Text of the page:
Devon

 

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Devon: 50.757310, -3.834229

Devon is a, predominantly rural, county in the south-west of England. It shares borders with Cornwall to the west, Somerset to the northeast and Dorset to the east. Compared to other English counties, population is sparse, with 1.1 million inhabitants within its 2590 square miles (6707 square kilometres). The cities of Exeter and Plymouth, with its dockland heritage, are the main centres of population.

Devon derives its name from Dumnonia, the territory of the Celtic tribe the Dumnonii. Following the Anglo-Saxon settlement of Britain, Dumnonia was partially absorbed into Wessex. King Æthelstan confirmed the River Tamar as the western boundary in 936.

As the only English county with two coastlines, maritime activity has always been important. Fishing, trading and shipbuilding are, in recent times, being replaced with tourism as the predominant industry. Apart from the rugged coastline of the north and the river estuaries of the south, inland Devon contains spectacular scenery, including the Dartmoor and Exmoor National Parks. The granite moorlands give way to fertile rives valleys in the south. The climate is warm but wet making it more suited to sheep farming than crop production.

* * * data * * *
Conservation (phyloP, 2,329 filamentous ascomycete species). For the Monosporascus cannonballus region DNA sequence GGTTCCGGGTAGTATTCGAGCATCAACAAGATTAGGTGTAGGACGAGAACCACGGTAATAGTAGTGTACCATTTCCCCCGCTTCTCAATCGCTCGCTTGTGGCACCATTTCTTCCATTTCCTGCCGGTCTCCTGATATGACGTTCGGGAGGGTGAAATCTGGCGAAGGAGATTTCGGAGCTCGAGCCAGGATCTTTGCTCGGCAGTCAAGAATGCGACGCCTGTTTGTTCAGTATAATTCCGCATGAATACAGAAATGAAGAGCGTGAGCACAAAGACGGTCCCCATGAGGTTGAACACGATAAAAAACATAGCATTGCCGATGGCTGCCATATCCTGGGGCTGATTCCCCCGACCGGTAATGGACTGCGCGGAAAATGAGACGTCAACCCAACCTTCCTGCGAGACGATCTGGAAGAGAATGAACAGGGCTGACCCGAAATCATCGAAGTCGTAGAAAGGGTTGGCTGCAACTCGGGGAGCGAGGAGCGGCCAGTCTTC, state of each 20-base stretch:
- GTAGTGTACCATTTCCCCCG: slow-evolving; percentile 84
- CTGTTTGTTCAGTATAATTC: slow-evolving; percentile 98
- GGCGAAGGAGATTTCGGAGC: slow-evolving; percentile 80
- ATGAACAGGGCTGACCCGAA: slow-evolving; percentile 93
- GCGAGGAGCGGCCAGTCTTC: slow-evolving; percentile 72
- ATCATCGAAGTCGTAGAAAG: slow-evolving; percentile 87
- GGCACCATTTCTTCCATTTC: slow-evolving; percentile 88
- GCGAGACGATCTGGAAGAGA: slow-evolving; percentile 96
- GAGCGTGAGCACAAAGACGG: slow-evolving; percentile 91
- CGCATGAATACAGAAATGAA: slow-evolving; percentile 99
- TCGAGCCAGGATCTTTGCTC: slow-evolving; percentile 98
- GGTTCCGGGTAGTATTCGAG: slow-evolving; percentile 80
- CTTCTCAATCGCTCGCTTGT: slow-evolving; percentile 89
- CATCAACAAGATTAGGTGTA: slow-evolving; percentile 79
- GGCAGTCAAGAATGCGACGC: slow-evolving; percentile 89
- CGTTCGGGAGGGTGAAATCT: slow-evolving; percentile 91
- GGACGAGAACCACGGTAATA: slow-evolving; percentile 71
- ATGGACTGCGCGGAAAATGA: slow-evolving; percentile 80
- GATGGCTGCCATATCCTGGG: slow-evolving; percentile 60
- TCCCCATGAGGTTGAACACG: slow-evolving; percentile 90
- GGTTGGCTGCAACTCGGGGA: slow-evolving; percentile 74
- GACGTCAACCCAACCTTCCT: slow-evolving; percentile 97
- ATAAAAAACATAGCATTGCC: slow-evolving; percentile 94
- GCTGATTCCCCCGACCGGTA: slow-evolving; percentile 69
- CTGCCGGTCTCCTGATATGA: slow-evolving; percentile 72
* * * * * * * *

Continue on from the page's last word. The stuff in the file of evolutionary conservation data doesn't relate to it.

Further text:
Historically, the economic activity and religious complexion of north of the county differs from the south. This is partly a result of contrasting geology. North west Devon being closer in nature to Cornwall than south Devon. Some of these distinctions are still apparent, with centres of employment remaining in the south. Devon, particularly south Devon, made its fortune from wool in Medieval times, when it was one of the richest areas of the country.

Old dissent, in the form of Baptists and Independents, was predominantly found in the wealthy wool growing south. As the woolen industry declined, the centres of non-conformity moved to the north west of the county, with Methodism and in particular Bible Christianity, appealing to many Devonians.

Further Reading:

Michael Duffy et. al., The New Maritime History of Devon Vol. 1: from early times to the late eighteenth century, Conway Maritime Press (1992).

Stephen Fisher, Michael Duffy et. al., The New Maritime History of Devon Vol. 2: from the late eighteenth century to the present day, Conway Maritime Press (1994).

Kirsty Gray, Tracing your West Country Ancestors, Pen and Sword (2013).

Helen A. Harris, Handbook of Devon Parishes: a complete guide for local and family historians, Halsgrove (2004).

W. G. Hoskins, Devon, New Edition, Phillimore (2003).

Vancouver, Charles, General View of the Agriculture of the County of Devon: With Observations On the Means of Its Improvement, Board of Agriculture (1808), reprinted in paperback 2012.

Devon Heritage Services

Devon History Society for information about many local groups and events

Devon Family History Society

Genuki Devon

Devon Wills Index, searchable by place

Friends of Devon Archives for transcriptions of the tithe schedules, freeholder’s lists, Anglican Visitations, 1723 oath of Allegiance and 1715 Militia Assessments and related documents.

Devon Heritage for transcriptions of documents for numerous Devon parishes.

Devon’s Heritage on ehive.com.

Devon Rural Archive

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